~ Dhammapada 373-374


“Bhikkhus, visible-forms are impermanent. What is impermanent is suffering. What is suffering is non-self. What is non-self should be seen with right wisdom as it really is thus: ‘This is not mine, this I am not, this is not my self.’

“Sounds are impermanent… Smells are impermanent… Tastes are impermanent… Tactile-objects are impermanent… Mind-objects are impermanent. What is impermanent is suffering. What is suffering is non-self. What is non-self should be seen with right wisdom as it really is thus: ‘This is not mine, this I am not, this is not my self.’

“Seeing thus, bhikkhus, the instructed noble disciple has revulsion towards visible-forms, has revulsion towards sounds, has revulsion towards smells, has revulsion towards tastes, has revulsion towards tactile-objects, has revulsion towards mind-objects. Having revulsion, he becomes dispassionate; Through dispassion [his mind] is liberated. When it is liberated there is the knowledge ‘It is liberated.’ He knows ‘Birth is exhausted, the holy life has been lived, what is to be done has been done, there is nothing more beyond this.”

~ Saṃyutta-Nikāya, Saḷāyatanavagga, Saḷāyatanasaṃyutta, Sutta 4


“In what respect, bhante, is a lay-follower accomplished in wisdom?”

“Here, Mahānāma, a lay-follower is wise; he possesses the wisdom that is directed towards rise and passing-away, which is noble and penetrative, which leads to the utter destruction of suffering. In this respect, Mahānāma, a lay-follower is accomplished in wisdom.”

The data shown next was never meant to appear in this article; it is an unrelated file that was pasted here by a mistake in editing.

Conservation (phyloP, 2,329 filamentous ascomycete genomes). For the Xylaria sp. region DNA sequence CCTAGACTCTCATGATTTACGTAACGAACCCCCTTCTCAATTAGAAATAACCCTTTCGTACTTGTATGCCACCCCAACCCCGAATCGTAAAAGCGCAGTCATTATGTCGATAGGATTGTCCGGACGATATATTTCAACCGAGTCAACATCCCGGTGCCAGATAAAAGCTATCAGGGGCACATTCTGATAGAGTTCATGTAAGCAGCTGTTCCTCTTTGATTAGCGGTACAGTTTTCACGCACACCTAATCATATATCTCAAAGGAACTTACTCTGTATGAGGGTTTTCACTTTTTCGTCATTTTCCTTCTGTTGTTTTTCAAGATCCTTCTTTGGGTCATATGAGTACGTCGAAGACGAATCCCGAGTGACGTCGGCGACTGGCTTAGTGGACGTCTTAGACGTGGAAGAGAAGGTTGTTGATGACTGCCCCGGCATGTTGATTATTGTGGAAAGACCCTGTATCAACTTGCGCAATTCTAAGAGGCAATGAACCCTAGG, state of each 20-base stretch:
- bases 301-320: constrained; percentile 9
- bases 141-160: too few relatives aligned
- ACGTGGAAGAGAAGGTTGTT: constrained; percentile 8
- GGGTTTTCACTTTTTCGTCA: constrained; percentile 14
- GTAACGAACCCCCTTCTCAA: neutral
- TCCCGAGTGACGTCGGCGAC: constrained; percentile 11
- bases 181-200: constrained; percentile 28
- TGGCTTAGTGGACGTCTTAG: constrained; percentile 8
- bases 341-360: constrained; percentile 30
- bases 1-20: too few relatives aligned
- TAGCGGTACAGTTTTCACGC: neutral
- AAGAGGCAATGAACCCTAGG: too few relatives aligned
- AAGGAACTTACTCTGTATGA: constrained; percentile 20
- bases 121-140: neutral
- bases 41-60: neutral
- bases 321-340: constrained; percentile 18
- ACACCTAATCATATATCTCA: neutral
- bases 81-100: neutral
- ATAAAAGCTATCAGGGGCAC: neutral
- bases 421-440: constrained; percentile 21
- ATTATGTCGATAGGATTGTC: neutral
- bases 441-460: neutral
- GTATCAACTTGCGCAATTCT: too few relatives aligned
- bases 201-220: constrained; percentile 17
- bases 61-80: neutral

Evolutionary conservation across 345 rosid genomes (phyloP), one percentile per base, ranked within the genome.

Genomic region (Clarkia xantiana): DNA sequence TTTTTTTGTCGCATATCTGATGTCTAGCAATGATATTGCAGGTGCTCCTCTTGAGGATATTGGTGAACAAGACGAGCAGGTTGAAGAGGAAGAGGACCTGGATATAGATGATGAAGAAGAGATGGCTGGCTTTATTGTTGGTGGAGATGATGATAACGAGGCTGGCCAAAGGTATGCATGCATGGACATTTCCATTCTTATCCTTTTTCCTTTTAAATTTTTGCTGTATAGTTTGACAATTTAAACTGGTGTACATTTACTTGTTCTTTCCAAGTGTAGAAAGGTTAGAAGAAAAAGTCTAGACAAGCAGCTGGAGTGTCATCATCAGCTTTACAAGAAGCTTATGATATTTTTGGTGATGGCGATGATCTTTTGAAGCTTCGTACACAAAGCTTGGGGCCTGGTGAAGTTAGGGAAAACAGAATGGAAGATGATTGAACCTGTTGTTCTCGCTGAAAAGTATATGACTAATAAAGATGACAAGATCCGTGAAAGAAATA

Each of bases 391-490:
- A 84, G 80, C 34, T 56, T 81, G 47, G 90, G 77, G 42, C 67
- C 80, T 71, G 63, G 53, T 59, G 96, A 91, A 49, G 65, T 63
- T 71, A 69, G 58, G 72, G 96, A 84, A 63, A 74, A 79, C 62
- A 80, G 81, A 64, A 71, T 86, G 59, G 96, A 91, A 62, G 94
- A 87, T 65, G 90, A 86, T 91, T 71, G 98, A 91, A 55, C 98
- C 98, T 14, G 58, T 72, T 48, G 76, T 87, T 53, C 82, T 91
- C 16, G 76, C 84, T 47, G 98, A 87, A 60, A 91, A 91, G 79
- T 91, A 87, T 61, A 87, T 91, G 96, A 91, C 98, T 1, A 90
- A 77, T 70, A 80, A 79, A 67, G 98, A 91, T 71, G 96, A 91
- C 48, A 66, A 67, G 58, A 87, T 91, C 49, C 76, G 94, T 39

~ Saṃyutta-Nikāya, Sotāpattisaṃyutta, Sutta 37

“And what, bhikkhus, is the development of concentration which when developed and cultivated leads to the destruction of the taints? Here, bhikkhus, a bhikkhu dwells contemplating rise and fall in the five-aggregates subject to clinging: 'Such is materiality, such is the arising of materiality, such is the passing-away of materiality; such is feeling, such is the arising of feeling, such is the passing-away of feeling; such is perception, such is the arising of perception, such is the passing-away of perception; such are mental-formations, such is the arising of mental-formations, such is the passing-away of mental-formations; such is consciousness, such is the arising of consciousness, such is the passing-away of consciousness.' This, bhikkhus, is the development of concentration which when developed and cultivated leads to the destruction of the taints.”

~ Aṅguttara-Nikāya, Book of the Fours, Sutta 41
And what is right speech? Abstaining from lying, from divisive speech, from abusive speech, & from idle chatter: This is called right speech.

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Spiny Norman
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Re: did the buddha teach vipasanna meditation?

Postby Spiny Norman » Sat Jun 30, 2012 12:18 pm

"My religion is very simple - my religion is ice-cream."
Dairy Lama